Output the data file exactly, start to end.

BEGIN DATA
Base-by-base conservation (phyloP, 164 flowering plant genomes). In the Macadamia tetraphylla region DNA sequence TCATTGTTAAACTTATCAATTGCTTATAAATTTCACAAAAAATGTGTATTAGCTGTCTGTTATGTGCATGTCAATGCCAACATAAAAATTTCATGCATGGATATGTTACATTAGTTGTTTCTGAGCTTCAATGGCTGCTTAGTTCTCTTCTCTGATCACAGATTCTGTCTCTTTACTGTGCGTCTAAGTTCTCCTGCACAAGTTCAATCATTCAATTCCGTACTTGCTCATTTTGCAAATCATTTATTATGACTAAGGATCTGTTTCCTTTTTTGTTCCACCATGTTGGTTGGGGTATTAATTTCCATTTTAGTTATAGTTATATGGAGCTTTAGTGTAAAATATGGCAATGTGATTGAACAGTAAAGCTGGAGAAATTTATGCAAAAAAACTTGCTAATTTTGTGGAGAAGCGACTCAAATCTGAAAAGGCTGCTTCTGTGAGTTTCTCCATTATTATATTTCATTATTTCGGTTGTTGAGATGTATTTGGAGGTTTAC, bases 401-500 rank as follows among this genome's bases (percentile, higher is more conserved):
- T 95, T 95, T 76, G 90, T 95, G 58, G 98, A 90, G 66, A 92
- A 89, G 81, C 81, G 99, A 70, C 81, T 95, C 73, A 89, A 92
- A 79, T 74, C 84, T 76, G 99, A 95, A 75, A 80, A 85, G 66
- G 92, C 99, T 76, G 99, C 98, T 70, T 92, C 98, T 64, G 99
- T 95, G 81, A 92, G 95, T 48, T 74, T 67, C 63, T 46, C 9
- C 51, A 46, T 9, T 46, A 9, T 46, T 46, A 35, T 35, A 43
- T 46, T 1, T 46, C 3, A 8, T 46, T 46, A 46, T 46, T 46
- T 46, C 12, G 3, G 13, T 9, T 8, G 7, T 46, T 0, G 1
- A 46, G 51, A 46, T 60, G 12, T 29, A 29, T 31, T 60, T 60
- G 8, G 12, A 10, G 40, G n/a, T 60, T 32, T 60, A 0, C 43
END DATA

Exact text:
Base-by-base conservation (phyloP, 164 flowering plant genomes). In the Macadamia tetraphylla region DNA sequence TCATTGTTAAACTTATCAATTGCTTATAAATTTCACAAAAAATGTGTATTAGCTGTCTGTTATGTGCATGTCAATGCCAACATAAAAATTTCATGCATGGATATGTTACATTAGTTGTTTCTGAGCTTCAATGGCTGCTTAGTTCTCTTCTCTGATCACAGATTCTGTCTCTTTACTGTGCGTCTAAGTTCTCCTGCACAAGTTCAATCATTCAATTCCGTACTTGCTCATTTTGCAAATCATTTATTATGACTAAGGATCTGTTTCCTTTTTTGTTCCACCATGTTGGTTGGGGTATTAATTTCCATTTTAGTTATAGTTATATGGAGCTTTAGTGTAAAATATGGCAATGTGATTGAACAGTAAAGCTGGAGAAATTTATGCAAAAAAACTTGCTAATTTTGTGGAGAAGCGACTCAAATCTGAAAAGGCTGCTTCTGTGAGTTTCTCCATTATTATATTTCATTATTTCGGTTGTTGAGATGTATTTGGAGGTTTAC, bases 401-500 rank as follows among this genome's bases (percentile, higher is more conserved):
- T 95, T 95, T 76, G 90, T 95, G 58, G 98, A 90, G 66, A 92
- A 89, G 81, C 81, G 99, A 70, C 81, T 95, C 73, A 89, A 92
- A 79, T 74, C 84, T 76, G 99, A 95, A 75, A 80, A 85, G 66
- G 92, C 99, T 76, G 99, C 98, T 70, T 92, C 98, T 64, G 99
- T 95, G 81, A 92, G 95, T 48, T 74, T 67, C 63, T 46, C 9
- C 51, A 46, T 9, T 46, A 9, T 46, T 46, A 35, T 35, A 43
- T 46, T 1, T 46, C 3, A 8, T 46, T 46, A 46, T 46, T 46
- T 46, C 12, G 3, G 13, T 9, T 8, G 7, T 46, T 0, G 1
- A 46, G 51, A 46, T 60, G 12, T 29, A 29, T 31, T 60, T 60
- G 8, G 12, A 10, G 40, G n/a, T 60, T 32, T 60, A 0, C 43